with a guide for reading and grief groups

"A PROFOUNDLY IMPORTANT book, filled with WISE insight. When my own father dies, I think I will refer to it like a Bible."
– Michael Gurian, author of The Wonder of Boys

"A RICHLY IMAGINATIVE and innovative work.... an invaluable PIONEERING contribution that will help so many of us."
– Earl Grollman, author of Living When a Loved One Has Died

"GREAT BOOK! Timely and touching. And the good news is you've never read one like it."
– John Lee, author of The Flying Boy

"More USEFUL than the warm-fuzzies, more ACCESSIBLE than the mytho-poetic, Chethik's text examines the everyday dynamics between sons and fathers, love and loss. These are difficult frontiers. Chethik proves an able guide. We are the better for it."
– Thomas Lynch, author of The Undertaking


FatherLoss: How Sons of All Ages Come to Terms With the Deaths of Their Dads is the first-of-its kind study of men's anxieties about and responses to the deaths of their fathers. Men are often expected to respond to loss with emotional strength and presence of mind. Double standards continue to exist between women, who are expected to grieve openly, and men, who are not.

FatherLoss offers portraits of John F. Kennedy, Jr., Michael Jordan, Ernest Hemingway, and other well-known men, focusing on how they came to terms with the deaths of their fathers. But at the heart of the book are the experiences of 376 men whom journalist Neil Chethik surveyed in more than three years of research on the subject. Chethik tells us:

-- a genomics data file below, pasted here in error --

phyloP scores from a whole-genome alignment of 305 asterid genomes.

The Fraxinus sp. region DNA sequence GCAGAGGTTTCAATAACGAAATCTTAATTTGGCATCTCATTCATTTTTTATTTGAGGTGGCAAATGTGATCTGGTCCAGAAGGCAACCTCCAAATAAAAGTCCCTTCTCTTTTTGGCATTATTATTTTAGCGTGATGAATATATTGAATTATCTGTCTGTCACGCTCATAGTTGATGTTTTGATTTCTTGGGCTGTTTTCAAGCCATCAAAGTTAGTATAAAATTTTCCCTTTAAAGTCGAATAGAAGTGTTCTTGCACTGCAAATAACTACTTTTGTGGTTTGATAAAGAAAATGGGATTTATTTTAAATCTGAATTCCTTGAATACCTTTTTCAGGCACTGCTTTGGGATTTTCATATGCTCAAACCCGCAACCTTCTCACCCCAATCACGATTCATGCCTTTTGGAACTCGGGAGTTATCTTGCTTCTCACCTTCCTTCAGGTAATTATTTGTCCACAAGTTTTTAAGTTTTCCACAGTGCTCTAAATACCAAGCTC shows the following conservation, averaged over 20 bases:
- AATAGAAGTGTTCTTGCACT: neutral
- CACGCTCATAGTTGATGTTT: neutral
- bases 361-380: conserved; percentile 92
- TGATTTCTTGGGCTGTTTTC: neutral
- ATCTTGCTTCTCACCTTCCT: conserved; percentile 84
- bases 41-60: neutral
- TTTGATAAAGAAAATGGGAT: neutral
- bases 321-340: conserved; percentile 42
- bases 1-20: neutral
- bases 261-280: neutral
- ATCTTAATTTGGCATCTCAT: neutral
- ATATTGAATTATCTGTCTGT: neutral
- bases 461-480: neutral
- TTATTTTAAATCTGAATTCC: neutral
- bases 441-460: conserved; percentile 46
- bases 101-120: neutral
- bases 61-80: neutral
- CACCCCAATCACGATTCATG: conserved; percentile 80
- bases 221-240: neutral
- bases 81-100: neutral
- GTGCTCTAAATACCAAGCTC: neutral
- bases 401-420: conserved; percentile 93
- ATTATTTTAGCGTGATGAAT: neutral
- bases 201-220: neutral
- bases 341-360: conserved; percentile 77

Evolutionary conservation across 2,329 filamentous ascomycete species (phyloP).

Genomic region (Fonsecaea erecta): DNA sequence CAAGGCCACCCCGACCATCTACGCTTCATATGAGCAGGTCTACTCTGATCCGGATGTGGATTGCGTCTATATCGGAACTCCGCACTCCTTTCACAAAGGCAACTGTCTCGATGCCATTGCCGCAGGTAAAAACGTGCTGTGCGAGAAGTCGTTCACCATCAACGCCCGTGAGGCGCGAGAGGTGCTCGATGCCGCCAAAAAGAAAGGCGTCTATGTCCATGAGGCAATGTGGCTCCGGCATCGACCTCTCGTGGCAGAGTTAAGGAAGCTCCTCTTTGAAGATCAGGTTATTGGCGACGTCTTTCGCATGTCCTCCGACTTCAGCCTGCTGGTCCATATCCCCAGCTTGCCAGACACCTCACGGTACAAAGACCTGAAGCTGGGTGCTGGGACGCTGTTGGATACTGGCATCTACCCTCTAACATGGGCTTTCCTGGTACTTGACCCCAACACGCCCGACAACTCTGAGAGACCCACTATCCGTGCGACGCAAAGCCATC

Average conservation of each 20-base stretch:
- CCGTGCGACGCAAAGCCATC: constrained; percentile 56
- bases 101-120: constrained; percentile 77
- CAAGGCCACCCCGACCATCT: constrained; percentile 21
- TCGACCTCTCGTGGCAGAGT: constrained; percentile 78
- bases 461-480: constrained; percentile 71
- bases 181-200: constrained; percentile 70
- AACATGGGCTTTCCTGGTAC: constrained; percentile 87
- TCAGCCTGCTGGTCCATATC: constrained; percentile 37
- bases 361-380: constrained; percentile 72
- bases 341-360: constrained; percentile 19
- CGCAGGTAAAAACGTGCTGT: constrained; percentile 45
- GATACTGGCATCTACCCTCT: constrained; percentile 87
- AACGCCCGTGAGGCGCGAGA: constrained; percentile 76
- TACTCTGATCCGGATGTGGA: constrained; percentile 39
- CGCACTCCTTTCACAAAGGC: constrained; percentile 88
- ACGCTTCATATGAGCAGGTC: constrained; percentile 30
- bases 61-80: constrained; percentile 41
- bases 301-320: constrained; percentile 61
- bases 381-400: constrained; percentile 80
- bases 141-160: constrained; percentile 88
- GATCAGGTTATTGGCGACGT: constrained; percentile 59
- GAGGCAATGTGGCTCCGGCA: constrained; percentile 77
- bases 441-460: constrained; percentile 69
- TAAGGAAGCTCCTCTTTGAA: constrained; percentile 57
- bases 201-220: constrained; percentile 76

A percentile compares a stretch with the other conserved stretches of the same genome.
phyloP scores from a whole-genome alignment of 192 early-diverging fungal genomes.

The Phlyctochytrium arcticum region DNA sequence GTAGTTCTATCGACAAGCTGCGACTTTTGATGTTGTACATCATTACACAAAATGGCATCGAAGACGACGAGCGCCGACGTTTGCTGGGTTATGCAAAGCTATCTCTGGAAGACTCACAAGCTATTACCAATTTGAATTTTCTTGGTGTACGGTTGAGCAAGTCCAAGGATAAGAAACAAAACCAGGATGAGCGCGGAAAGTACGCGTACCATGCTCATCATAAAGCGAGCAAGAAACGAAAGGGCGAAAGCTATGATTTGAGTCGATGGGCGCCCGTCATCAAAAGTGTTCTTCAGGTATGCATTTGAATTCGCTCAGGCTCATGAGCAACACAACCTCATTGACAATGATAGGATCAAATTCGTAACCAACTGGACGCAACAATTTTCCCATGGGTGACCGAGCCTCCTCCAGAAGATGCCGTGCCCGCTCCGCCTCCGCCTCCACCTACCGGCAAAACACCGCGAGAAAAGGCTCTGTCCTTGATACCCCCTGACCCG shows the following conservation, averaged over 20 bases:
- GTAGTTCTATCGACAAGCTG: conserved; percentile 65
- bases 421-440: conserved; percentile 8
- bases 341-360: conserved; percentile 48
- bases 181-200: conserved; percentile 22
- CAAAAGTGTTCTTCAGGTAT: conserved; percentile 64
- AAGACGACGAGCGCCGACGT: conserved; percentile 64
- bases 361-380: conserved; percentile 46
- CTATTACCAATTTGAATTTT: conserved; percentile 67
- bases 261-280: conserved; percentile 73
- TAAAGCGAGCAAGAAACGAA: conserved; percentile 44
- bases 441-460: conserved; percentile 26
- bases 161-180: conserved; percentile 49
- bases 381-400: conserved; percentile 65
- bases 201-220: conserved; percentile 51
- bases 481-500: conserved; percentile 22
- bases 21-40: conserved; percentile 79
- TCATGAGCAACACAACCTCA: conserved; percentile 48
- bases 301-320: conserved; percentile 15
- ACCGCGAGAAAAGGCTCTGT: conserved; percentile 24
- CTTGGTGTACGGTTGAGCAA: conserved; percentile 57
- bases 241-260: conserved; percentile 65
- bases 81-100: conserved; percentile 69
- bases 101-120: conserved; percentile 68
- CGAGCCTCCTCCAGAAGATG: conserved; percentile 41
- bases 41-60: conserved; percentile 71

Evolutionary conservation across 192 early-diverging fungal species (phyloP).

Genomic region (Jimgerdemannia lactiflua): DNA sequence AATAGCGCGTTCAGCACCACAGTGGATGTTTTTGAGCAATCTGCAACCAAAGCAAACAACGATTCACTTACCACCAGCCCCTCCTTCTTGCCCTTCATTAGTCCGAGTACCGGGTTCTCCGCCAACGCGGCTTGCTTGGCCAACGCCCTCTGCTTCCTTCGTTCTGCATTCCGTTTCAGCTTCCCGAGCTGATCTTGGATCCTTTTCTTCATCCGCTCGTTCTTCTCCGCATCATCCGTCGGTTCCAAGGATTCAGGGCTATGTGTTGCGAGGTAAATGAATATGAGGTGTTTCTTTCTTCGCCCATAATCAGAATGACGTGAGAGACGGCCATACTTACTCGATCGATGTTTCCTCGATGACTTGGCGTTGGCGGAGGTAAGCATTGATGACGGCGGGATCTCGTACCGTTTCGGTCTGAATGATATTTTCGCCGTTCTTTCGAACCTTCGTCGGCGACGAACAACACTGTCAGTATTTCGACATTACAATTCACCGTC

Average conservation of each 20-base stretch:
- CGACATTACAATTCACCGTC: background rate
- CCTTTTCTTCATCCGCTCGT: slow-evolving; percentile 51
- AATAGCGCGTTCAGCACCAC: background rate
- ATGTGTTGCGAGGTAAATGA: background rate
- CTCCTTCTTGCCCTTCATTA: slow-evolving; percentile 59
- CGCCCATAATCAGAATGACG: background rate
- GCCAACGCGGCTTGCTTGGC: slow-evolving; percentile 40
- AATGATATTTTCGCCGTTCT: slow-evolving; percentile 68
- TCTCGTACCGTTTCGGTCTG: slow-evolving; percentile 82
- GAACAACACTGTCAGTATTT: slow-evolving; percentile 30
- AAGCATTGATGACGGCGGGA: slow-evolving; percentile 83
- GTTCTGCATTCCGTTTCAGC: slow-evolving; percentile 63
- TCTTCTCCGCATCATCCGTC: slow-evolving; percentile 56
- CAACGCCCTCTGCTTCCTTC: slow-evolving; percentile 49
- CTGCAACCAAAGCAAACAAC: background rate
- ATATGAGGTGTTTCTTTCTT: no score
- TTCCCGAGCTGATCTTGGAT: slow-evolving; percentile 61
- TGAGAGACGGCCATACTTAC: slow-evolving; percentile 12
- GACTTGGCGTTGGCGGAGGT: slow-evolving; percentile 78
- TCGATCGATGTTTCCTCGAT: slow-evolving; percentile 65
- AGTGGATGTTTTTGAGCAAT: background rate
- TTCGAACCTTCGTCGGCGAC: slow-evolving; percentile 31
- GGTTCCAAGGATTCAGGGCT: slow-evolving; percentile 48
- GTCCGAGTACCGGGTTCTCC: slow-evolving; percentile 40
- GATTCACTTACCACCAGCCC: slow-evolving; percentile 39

how a son can prepare for the loss of his father


specific strategies for coping in the period immediately following the death


the role that women can play in helping men through such a loss


four specific styles of men's grieving


how children, young adults, middle-aged men, and older men react differently to a father's death


how fathers can help prepare a son for their own death


Neil Chethik was the author of a highly popular syndicated column called VoiceMale from 1992-96. The idea for FatherLoss arose from a column Chethik published in 1995, to which reader response was enormous. His audience, it seemed, needed a forum in which to explore their experiences and hear from other men who were experiencing the same event. Surprisingly enough, this is the first, and thus far only, book to specifically address how sons deal with the death of the most influential man in their lives.


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